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EASY ESSAYS
Syndic Literary Journal

AA ~ The Adventures of Henrietta Fine ~ Chapter Eleven

Note from the Publisher

Chapter Eleven is the Final chapter of The Adventures of Henrietta Fine.
I thank author Paul M. Levitt for writing such an entertaining and insightful historical novel and then asking Syndic Literary Journal to serialize its publication. 
I also thank Elizabeth Mansfield for her brilliant narration and for providing us all with a lesson about the “Art of the Spoken Word.”
~ LeRoy Chatfield, Publisher of Syndic Literary Journal
Note to Syndic Audience: If you know family members, friends or colleagues who would like to be subscribed to Syndic Literary Journal, I would be pleased to enroll them. Please send me their:  email address, first and last name. Send to: [email protected]

 

 

The Adventures of Henrietta Fine

By Paul Levitt

Narrated by Elizabeth Mansfield

Published by LeRoy Chatfield

 

Chapter Eleven

              The Beggar’s Opera greeted me as I let myself in the front door.  Carolyn, stretched out on the couch, was listening to highlights on the radio.

            Peachum:  “Secure what he hath got, have Macheath peached the next sessions, and then at once you are made a rich widow.”

            Polly:  “What, murder the man I love!  The blood runs cold at my heart with the very thought of it.”

            The next air was one of my favorites, “Now Ponder Well, Ye Parents Dear.”  I used to play it on the violin.  Carolyn sat up, reached out a hand, and drew me down next to her.  Kissing my cheek, she said that she had something to tell me.  Her absence from Rodman’s funeral was preying on her.  She wanted me to know that “good Catholics” honor their dead, and that she had begged A.R. to appear at the cemetery to “show his respects.”  When he had refused, citing the bad publicity it might cause, she felt that she couldn’t drive out by herself.  Although still angry, I told her I understood.  Carolyn had all the right instincts, but all the wrong training.  She had been taught to defer to her husband and always be dutiful.  The result:  While he was keeping mistresses, she was keeping the house.  I explained that I would be leaving, moving into my mother’s apartment.  She urged me to stay, but I told her it was time for me to be on my own.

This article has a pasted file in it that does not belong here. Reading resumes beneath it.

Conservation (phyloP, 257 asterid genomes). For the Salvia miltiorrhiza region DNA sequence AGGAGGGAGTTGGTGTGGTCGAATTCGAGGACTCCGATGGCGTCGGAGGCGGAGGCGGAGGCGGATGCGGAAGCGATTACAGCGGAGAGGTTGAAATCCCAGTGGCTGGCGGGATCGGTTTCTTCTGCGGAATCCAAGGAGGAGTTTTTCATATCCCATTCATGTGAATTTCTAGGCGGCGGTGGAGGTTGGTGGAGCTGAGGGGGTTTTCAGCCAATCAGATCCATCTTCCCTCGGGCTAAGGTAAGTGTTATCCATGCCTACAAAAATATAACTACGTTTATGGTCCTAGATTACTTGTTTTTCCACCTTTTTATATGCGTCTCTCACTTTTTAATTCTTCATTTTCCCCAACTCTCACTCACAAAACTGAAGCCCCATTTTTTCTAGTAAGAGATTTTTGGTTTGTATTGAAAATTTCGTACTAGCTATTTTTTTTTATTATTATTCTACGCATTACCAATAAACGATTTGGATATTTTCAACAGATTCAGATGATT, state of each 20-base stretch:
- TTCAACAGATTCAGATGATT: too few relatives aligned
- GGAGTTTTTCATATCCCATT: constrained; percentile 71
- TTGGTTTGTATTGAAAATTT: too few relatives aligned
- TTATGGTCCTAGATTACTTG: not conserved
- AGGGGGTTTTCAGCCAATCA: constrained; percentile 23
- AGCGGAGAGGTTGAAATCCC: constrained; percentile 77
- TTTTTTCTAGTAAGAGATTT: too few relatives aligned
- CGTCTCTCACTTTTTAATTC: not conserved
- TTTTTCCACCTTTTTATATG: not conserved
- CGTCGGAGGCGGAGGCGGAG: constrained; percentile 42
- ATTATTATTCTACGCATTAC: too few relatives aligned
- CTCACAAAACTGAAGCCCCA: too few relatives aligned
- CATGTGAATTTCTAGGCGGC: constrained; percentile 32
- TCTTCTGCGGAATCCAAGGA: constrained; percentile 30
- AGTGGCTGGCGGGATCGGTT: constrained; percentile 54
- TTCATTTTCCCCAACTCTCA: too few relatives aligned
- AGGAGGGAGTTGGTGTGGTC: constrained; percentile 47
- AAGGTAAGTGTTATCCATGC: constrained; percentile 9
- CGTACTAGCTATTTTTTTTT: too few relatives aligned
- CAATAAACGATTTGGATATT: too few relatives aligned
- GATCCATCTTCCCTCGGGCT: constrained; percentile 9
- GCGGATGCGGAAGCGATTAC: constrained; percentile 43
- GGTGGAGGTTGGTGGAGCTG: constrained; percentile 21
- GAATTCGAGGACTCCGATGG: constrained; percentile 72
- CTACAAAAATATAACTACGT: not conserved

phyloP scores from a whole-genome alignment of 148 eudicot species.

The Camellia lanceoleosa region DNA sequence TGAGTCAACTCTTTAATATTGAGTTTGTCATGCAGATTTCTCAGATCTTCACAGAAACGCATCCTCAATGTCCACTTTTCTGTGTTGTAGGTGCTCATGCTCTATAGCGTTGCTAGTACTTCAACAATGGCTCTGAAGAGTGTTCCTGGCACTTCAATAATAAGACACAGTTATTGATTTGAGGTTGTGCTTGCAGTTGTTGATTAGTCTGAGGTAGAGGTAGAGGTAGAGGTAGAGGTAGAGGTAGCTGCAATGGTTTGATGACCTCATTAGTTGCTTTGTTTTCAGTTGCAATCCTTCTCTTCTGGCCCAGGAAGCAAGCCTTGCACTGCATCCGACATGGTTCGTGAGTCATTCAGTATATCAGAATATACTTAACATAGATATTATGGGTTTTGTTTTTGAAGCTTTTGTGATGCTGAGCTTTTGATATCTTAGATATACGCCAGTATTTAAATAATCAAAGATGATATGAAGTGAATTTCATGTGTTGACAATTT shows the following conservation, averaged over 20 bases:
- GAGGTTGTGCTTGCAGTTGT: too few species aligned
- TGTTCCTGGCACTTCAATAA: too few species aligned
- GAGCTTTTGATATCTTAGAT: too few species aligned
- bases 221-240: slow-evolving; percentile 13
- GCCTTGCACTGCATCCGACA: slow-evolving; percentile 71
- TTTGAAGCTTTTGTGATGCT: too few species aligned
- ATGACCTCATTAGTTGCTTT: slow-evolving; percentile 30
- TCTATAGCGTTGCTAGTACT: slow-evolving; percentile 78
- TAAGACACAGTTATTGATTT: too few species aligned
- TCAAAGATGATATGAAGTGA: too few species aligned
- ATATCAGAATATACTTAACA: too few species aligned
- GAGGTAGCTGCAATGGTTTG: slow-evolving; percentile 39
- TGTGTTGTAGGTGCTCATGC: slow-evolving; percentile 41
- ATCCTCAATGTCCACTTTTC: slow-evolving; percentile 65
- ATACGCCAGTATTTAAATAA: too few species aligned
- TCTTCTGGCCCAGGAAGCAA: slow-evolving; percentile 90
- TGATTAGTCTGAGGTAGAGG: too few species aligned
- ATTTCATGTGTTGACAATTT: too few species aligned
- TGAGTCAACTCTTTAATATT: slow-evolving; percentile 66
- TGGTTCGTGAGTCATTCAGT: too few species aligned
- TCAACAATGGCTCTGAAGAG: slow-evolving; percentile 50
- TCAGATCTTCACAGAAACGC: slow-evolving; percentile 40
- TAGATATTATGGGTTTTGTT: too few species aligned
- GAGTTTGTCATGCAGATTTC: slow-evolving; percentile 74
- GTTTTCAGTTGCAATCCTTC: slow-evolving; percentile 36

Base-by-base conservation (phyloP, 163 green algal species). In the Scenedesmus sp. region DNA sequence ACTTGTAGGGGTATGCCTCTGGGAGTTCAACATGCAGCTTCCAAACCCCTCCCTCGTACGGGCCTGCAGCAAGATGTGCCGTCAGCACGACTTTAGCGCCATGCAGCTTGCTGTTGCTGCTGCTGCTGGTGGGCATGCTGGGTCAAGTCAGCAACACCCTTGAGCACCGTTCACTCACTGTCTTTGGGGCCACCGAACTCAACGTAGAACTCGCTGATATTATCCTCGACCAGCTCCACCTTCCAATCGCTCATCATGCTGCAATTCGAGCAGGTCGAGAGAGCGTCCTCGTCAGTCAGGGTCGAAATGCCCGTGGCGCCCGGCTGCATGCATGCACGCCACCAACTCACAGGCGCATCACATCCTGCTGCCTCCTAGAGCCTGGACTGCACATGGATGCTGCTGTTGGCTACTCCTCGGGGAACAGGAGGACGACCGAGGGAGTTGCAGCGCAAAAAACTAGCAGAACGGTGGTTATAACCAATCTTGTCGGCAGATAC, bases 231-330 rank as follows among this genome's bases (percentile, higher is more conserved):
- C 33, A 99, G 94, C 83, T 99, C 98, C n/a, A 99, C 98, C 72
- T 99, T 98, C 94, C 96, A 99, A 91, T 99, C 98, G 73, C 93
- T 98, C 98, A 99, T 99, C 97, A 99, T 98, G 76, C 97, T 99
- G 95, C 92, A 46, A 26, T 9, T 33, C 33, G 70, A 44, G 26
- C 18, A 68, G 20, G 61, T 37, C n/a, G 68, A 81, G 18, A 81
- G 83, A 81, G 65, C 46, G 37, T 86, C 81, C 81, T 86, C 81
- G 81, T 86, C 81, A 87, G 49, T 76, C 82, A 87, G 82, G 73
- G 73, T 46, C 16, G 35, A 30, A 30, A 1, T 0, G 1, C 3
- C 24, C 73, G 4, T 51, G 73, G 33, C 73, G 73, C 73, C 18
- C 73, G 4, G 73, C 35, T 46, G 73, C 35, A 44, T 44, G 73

“Arnold’s in the kitchen,” she said simply, reading my mind.

            He sat hunched over the sports page, fortified with a bottle of milk and Carolyn’s chocolate cake.  I closed the kitchen door as he finished one glass of milk and poured another.

            “Milk, it’s good for the digestion.  The only thing better’s figs.”  He belched.  “Pardon my greps.”

            “Do you have a minute?”

            A.R. devoured a wedge of cake at least four inches thick and washed it down with several gulps of moo juice.  Wiping his mouth on his linen napkin, he neatly folded his paper and for the first time since I’d entered the kitchen looked at me.

            “There’s a test I can take—to get into college.” 

            “You want out?”

            “I don’t want to be a dumb dame.”

            “But you’re one of us now, one of the gang.”

            “Thanks, but no longer.”

            “Hey, membership is like a tattoo.  You can’t get rid of it without losing your skin.”

            Whenever A.R. felt used, he always fought back.  I could see the storm clouds forming.  I could also imagine what a black person must feel, branded for life by the color of his skin.

            “I paid my dues—and my debts.”

            Nearly choking, A.R. said, “Have you lost your mind?  Let me remind you that Salvatore Zucania is waiting for a diamond from you.  It’s only because of me that he hasn’t roughed you up.”

            “Do you think I have the stone?”

            “No.”

            “Then please convey that message to Sal.”

            “I have—over and over.”

            I decided now was the time to start playing my hand, one card at a time.  “You and I both know that he’s threatening me to get at you.”

            “You’re talking through your hat.”

            “Mr. Boritski made the phony gem, which you gave to me with the others, and which I gave to Zucania and Masseria.”

            “What’s your proof?”

            “Logic and common sense.”

            “Why would I want the stone?”

            “Not the stone, the money.”

            “You think I fenced it.”
            “So do the Sicilians.”

            “Who’s your source?”